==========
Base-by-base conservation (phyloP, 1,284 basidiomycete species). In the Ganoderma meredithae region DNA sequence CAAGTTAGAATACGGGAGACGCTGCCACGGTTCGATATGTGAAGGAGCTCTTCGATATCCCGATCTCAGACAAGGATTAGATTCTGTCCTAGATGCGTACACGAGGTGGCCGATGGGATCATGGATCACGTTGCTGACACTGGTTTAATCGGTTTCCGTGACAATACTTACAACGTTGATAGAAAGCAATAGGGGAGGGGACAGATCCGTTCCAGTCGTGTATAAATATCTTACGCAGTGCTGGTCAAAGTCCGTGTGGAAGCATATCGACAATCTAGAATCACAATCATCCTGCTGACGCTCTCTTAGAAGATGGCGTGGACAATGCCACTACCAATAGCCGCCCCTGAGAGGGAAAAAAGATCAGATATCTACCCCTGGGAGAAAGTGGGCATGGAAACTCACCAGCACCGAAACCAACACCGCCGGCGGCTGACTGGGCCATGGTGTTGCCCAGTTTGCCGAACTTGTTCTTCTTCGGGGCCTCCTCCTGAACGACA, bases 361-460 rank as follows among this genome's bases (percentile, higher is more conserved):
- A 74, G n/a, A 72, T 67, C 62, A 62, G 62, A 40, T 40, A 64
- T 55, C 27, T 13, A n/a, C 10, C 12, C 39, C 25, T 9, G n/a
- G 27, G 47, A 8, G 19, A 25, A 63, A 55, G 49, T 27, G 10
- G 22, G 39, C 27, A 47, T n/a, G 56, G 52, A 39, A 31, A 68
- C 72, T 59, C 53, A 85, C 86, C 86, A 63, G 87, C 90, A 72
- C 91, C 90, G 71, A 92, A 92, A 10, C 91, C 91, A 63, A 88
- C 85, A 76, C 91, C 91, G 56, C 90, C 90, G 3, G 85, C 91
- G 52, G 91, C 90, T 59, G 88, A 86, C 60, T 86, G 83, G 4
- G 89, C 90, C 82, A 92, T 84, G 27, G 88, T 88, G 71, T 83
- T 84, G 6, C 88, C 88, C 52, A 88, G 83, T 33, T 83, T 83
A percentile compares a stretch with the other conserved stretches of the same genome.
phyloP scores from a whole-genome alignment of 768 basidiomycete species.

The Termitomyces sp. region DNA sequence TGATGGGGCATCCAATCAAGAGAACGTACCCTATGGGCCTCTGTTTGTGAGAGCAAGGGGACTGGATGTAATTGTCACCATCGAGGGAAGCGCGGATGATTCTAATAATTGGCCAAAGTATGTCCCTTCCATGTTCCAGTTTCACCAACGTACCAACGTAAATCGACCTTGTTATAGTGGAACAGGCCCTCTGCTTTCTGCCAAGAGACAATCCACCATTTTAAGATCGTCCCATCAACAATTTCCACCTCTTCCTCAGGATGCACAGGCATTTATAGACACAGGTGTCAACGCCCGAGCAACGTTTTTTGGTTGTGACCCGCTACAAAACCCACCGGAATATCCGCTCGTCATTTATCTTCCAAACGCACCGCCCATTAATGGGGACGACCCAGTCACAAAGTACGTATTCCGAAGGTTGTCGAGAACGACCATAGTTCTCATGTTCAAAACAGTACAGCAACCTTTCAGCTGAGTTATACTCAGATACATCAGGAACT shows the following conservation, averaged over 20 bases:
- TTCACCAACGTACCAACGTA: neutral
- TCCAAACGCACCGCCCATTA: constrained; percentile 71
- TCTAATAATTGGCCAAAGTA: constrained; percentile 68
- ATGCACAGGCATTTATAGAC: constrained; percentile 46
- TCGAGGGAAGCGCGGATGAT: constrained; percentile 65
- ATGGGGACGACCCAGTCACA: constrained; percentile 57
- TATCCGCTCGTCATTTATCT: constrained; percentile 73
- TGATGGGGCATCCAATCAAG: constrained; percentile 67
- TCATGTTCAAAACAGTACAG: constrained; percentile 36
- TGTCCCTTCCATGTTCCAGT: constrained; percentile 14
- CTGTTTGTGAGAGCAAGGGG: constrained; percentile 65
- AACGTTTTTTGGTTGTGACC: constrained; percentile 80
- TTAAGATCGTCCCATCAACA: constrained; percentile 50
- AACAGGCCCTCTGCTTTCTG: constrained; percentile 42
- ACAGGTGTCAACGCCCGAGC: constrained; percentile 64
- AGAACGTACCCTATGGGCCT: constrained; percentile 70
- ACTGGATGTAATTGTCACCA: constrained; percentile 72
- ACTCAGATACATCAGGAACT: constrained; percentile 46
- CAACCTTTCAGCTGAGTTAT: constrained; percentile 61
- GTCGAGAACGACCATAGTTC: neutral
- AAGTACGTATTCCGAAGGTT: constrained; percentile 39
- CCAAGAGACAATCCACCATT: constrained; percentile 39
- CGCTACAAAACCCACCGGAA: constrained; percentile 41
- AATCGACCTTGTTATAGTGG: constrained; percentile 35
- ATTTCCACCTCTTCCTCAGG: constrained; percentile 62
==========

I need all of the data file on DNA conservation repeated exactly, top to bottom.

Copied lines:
Base-by-base conservation (phyloP, 1,284 basidiomycete species). In the Ganoderma meredithae region DNA sequence CAAGTTAGAATACGGGAGACGCTGCCACGGTTCGATATGTGAAGGAGCTCTTCGATATCCCGATCTCAGACAAGGATTAGATTCTGTCCTAGATGCGTACACGAGGTGGCCGATGGGATCATGGATCACGTTGCTGACACTGGTTTAATCGGTTTCCGTGACAATACTTACAACGTTGATAGAAAGCAATAGGGGAGGGGACAGATCCGTTCCAGTCGTGTATAAATATCTTACGCAGTGCTGGTCAAAGTCCGTGTGGAAGCATATCGACAATCTAGAATCACAATCATCCTGCTGACGCTCTCTTAGAAGATGGCGTGGACAATGCCACTACCAATAGCCGCCCCTGAGAGGGAAAAAAGATCAGATATCTACCCCTGGGAGAAAGTGGGCATGGAAACTCACCAGCACCGAAACCAACACCGCCGGCGGCTGACTGGGCCATGGTGTTGCCCAGTTTGCCGAACTTGTTCTTCTTCGGGGCCTCCTCCTGAACGACA, bases 361-460 rank as follows among this genome's bases (percentile, higher is more conserved):
- A 74, G n/a, A 72, T 67, C 62, A 62, G 62, A 40, T 40, A 64
- T 55, C 27, T 13, A n/a, C 10, C 12, C 39, C 25, T 9, G n/a
- G 27, G 47, A 8, G 19, A 25, A 63, A 55, G 49, T 27, G 10
- G 22, G 39, C 27, A 47, T n/a, G 56, G 52, A 39, A 31, A 68
- C 72, T 59, C 53, A 85, C 86, C 86, A 63, G 87, C 90, A 72
- C 91, C 90, G 71, A 92, A 92, A 10, C 91, C 91, A 63, A 88
- C 85, A 76, C 91, C 91, G 56, C 90, C 90, G 3, G 85, C 91
- G 52, G 91, C 90, T 59, G 88, A 86, C 60, T 86, G 83, G 4
- G 89, C 90, C 82, A 92, T 84, G 27, G 88, T 88, G 71, T 83
- T 84, G 6, C 88, C 88, C 52, A 88, G 83, T 33, T 83, T 83
A percentile compares a stretch with the other conserved stretches of the same genome.
phyloP scores from a whole-genome alignment of 768 basidiomycete species.

The Termitomyces sp. region DNA sequence TGATGGGGCATCCAATCAAGAGAACGTACCCTATGGGCCTCTGTTTGTGAGAGCAAGGGGACTGGATGTAATTGTCACCATCGAGGGAAGCGCGGATGATTCTAATAATTGGCCAAAGTATGTCCCTTCCATGTTCCAGTTTCACCAACGTACCAACGTAAATCGACCTTGTTATAGTGGAACAGGCCCTCTGCTTTCTGCCAAGAGACAATCCACCATTTTAAGATCGTCCCATCAACAATTTCCACCTCTTCCTCAGGATGCACAGGCATTTATAGACACAGGTGTCAACGCCCGAGCAACGTTTTTTGGTTGTGACCCGCTACAAAACCCACCGGAATATCCGCTCGTCATTTATCTTCCAAACGCACCGCCCATTAATGGGGACGACCCAGTCACAAAGTACGTATTCCGAAGGTTGTCGAGAACGACCATAGTTCTCATGTTCAAAACAGTACAGCAACCTTTCAGCTGAGTTATACTCAGATACATCAGGAACT shows the following conservation, averaged over 20 bases:
- TTCACCAACGTACCAACGTA: neutral
- TCCAAACGCACCGCCCATTA: constrained; percentile 71
- TCTAATAATTGGCCAAAGTA: constrained; percentile 68
- ATGCACAGGCATTTATAGAC: constrained; percentile 46
- TCGAGGGAAGCGCGGATGAT: constrained; percentile 65
- ATGGGGACGACCCAGTCACA: constrained; percentile 57
- TATCCGCTCGTCATTTATCT: constrained; percentile 73
- TGATGGGGCATCCAATCAAG: constrained; percentile 67
- TCATGTTCAAAACAGTACAG: constrained; percentile 36
- TGTCCCTTCCATGTTCCAGT: constrained; percentile 14
- CTGTTTGTGAGAGCAAGGGG: constrained; percentile 65
- AACGTTTTTTGGTTGTGACC: constrained; percentile 80
- TTAAGATCGTCCCATCAACA: constrained; percentile 50
- AACAGGCCCTCTGCTTTCTG: constrained; percentile 42
- ACAGGTGTCAACGCCCGAGC: constrained; percentile 64
- AGAACGTACCCTATGGGCCT: constrained; percentile 70
- ACTGGATGTAATTGTCACCA: constrained; percentile 72
- ACTCAGATACATCAGGAACT: constrained; percentile 46
- CAACCTTTCAGCTGAGTTAT: constrained; percentile 61
- GTCGAGAACGACCATAGTTC: neutral
- AAGTACGTATTCCGAAGGTT: constrained; percentile 39
- CCAAGAGACAATCCACCATT: constrained; percentile 39
- CGCTACAAAACCCACCGGAA: constrained; percentile 41
- AATCGACCTTGTTATAGTGG: constrained; percentile 35
- ATTTCCACCTCTTCCTCAGG: constrained; percentile 62